hey, if any of you want to put your kids in danger unnecessarily, go ahead, i just feel bad for the kid as he has no say in the matter, I raised 2 kids, was a teacher and safety to me is primary, it is not the cyclist i do not trust, it is the cars, i ride a lot and i am constantly buzzed by cars, with folks on cell phones, no one is safe on the roads, a child in a trailer is just plain stupid,

Charles said...

You really have to be very lucky riding on highways. I only ride paved trails so I don't risk being popped by an ignorant driver. Nice blog.

Libby Maxim said...

a kid in a trailer says to me,

"this ride is all about the adult"

cuz riding behind is just not that fun for a kid and i can think of hundreds of more fun things to do with a child than to stick him in a trailer and bike to a store

Jeremy Holmes said...

haterA kid in a trailer says a lot of things to me, including, "This is my parents' only form of transportation," or, "This parent is making a good decision about cutting back their fuel consumption and vehicle emissions," or, "This parent is introducing their child to the outdoors in a creative way." I'm sure other cyclists would have other perspectives.

To reiterate: Bicycling is just not for recreation. It can be, should be, and (increasingly) *is* a transportation option, a decision families are making about where they spend their dollars. If families are looking at $4.00/gallon gas and deciding that short trips to the store, school, friends, etc., can be done on a bike for free rather than by driving, I think that's a wise decision. There's nothing inherently unsafe about pulling a child in a trailer, though parents need to make good decisions about what roads they ride on, and they should advocate in their cities for safer roads, bike paths, etc.

From personal experience, I can attest that my daughter loves our bike rides. We did 8 miles last weekend on the annual Mayor's Ride here in Roanoke and she enjoyed every minute. She enjoyed the fresh air, the different perspective on the ride, the slower trip, and time spent with her father. Next week, she'll enjoy another ride with me for another 8 miles or so, and she's already looking forward to it.

That said, it's not always about fun. Most kids don't enjoy being strapped in their car seats on the way to the store, either. I think this whole thing exaggerates the danger of riding a bicycle. I maintain I have had more close calls driving in my car than I ever have had on a bike. Car accidents are the number one killer of children and young adults, not bike trailer accidents. With a little planning, bicycling is an extraordinarily safe means of recreation and transportation, with or without a kid in tow.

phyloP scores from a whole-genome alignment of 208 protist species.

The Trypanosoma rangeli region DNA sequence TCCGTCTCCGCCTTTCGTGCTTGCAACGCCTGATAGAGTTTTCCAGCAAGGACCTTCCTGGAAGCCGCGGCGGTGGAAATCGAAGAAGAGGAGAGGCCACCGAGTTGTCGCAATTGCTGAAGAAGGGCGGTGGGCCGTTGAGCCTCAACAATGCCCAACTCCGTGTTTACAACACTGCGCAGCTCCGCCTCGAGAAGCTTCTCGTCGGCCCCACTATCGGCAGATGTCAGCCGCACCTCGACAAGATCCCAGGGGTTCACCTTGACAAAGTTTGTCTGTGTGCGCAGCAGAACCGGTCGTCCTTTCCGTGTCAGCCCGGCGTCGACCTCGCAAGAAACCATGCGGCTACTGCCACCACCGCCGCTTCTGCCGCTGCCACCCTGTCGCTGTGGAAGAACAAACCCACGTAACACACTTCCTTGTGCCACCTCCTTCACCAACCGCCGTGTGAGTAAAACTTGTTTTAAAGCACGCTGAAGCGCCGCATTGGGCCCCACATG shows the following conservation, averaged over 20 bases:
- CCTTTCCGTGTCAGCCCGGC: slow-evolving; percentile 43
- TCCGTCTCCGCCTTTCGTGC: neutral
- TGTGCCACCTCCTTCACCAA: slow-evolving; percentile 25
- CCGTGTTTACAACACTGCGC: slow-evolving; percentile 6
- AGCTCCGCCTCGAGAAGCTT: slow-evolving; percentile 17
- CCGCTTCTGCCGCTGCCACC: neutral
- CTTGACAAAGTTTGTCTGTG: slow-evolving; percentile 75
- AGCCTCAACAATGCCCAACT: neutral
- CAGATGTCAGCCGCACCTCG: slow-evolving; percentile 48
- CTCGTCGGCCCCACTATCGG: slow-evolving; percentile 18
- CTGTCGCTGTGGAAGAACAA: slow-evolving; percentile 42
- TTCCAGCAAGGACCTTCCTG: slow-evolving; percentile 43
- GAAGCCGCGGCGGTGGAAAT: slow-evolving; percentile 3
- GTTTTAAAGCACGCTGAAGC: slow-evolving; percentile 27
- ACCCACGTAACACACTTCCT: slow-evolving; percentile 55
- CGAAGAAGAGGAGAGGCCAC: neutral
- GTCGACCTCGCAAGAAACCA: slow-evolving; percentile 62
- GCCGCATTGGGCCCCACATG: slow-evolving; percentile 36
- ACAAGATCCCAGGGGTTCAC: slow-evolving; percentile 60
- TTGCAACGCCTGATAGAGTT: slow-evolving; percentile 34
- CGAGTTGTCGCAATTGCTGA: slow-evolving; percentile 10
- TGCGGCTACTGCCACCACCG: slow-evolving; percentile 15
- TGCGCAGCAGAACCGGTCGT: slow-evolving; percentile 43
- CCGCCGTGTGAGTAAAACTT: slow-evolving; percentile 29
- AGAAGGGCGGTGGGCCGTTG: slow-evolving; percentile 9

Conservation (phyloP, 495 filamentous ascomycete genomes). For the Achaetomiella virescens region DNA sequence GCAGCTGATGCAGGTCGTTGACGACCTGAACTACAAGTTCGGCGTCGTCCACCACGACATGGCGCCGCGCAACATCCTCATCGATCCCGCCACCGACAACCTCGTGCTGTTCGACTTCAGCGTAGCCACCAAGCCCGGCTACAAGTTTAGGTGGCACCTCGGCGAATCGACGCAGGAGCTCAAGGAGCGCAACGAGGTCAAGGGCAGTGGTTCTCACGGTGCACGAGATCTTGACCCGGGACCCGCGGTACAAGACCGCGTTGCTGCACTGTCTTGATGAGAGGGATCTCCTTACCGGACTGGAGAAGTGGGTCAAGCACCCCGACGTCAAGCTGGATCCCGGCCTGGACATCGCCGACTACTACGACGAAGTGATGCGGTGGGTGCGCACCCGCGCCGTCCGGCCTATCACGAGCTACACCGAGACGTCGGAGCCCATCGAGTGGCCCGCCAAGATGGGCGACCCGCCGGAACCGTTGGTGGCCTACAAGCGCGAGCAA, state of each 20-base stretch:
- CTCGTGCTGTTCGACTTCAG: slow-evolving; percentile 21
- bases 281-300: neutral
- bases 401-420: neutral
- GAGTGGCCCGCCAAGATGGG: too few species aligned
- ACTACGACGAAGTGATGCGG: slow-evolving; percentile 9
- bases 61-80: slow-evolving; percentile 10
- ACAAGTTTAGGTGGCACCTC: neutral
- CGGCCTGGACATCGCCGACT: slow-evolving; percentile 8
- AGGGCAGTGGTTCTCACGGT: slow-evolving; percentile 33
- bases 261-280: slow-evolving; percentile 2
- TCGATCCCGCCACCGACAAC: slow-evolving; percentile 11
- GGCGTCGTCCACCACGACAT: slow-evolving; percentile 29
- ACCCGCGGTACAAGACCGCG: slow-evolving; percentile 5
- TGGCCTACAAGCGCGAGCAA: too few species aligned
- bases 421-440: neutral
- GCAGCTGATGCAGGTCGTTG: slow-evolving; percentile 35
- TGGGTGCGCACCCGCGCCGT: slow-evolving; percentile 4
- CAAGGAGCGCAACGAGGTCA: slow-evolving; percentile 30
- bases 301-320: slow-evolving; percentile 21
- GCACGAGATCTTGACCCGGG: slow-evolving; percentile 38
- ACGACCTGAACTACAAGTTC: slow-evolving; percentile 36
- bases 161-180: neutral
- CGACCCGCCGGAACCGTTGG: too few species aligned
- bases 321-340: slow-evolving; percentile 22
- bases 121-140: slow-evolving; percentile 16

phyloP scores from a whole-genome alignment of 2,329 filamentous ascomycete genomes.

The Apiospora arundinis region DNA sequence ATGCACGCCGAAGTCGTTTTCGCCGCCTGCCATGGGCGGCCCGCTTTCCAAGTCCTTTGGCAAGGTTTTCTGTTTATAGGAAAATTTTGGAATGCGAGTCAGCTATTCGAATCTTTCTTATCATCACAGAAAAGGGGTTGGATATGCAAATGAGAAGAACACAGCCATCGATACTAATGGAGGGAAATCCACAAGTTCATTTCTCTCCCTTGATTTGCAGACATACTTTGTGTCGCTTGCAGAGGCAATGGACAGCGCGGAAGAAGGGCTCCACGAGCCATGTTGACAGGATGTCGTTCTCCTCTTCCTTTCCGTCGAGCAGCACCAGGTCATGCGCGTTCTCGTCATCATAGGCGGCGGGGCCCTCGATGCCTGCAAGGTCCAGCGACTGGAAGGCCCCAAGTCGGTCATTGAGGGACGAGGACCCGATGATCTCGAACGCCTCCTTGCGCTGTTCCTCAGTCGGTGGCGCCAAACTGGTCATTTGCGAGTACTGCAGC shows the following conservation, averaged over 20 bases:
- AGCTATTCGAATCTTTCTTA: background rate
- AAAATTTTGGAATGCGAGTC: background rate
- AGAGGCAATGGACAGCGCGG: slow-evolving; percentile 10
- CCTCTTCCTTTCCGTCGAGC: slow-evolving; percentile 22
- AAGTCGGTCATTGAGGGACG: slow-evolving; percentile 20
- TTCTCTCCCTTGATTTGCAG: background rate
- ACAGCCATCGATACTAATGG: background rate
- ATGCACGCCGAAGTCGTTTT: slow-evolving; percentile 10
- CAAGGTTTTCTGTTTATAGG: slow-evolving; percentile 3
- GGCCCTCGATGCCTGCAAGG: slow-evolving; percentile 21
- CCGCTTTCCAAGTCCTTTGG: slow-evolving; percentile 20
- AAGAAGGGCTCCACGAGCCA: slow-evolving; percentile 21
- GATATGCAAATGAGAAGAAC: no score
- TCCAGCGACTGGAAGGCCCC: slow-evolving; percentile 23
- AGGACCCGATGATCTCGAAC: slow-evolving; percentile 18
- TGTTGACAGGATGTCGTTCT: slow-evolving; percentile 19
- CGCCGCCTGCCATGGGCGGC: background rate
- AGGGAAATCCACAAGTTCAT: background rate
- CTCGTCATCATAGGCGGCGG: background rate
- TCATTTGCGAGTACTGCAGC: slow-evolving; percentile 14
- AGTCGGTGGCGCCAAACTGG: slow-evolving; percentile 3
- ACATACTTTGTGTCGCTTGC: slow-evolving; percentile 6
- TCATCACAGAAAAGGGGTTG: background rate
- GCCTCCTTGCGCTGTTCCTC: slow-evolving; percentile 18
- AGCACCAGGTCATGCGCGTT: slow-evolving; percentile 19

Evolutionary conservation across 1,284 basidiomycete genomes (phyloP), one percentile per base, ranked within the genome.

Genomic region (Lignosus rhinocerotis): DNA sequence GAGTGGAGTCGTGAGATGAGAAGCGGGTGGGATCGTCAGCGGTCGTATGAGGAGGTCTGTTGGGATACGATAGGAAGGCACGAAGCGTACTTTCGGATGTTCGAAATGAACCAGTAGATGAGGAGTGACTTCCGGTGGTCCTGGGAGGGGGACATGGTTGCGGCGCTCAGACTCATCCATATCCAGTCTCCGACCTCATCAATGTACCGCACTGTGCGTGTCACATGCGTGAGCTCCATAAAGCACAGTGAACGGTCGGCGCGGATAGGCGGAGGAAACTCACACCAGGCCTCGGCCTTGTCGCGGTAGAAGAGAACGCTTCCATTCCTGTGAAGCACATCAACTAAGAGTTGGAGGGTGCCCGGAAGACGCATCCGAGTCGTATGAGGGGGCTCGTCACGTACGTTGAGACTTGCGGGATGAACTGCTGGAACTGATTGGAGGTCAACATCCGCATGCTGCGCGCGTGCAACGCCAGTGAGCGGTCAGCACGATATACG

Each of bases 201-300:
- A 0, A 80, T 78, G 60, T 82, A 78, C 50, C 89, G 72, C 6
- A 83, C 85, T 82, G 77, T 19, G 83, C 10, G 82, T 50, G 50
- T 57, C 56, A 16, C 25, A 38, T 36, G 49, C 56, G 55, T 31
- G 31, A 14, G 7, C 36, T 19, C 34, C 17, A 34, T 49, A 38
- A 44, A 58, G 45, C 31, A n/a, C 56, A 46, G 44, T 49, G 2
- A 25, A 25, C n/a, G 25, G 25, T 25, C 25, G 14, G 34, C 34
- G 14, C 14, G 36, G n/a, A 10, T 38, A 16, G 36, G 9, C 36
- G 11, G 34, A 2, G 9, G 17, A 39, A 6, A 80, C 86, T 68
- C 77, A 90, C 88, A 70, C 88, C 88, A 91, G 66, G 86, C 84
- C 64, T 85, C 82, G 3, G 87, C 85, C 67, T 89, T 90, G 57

Jeremy Holmes said...

(Whoops - that 'hater' at the beginning is a remnant of a mistypes captcha - sorry about that!)

Libby Maxim said...

as i have said, knock yourself out with the trailer

not my thing and you are NEVER convincing me otherwise, UNSAFE no matter how green you try to look

when my kids were still at home, I told them, find friends near by cuz i am not driving to someone's house and they did

you either walk or bike to the friends' houses, when they got in middle school, i told them, only do the sports that take place in school, no driving to some travel soccer or ice hockey

we purposely lived in a town, we are walking distance to stores, the Y and the school

when all of our friends bought big houses in developments we stayed in our small house in town

so i have been green probably since before you were born, canned vegetables from my garden, which we still have after almost 40 yrs of planting

i biked or walked to school all the way through high school when I was growing up

my husband walked to work, the kids and i walked to pick him up after work

when we biked it was on trails or I took one child on a bike ride with me and we went early Sunday morning

dragging a kid in a trailer

again, it is all about the parent and how cool and green they look

and if you want to bike to shop, do it when the kids have someone to watch them cuz unless you are buying much needed medicine for a sick child, why drag them to a store, do it on your own time

sorry buddy

bicycle said...

it's tricky when you have a blog because there's no accountability. you can say anything you want and you don't need facts, data or even sound reasoning.

I'm glad your children are grown & well.

the number of children reported injured while travelling as passengers in a bicycle trailer in VA last year = 0. the number of kids injured in VA last year while playing in playgrounds + riding bicycles + climbing trees = 127,163.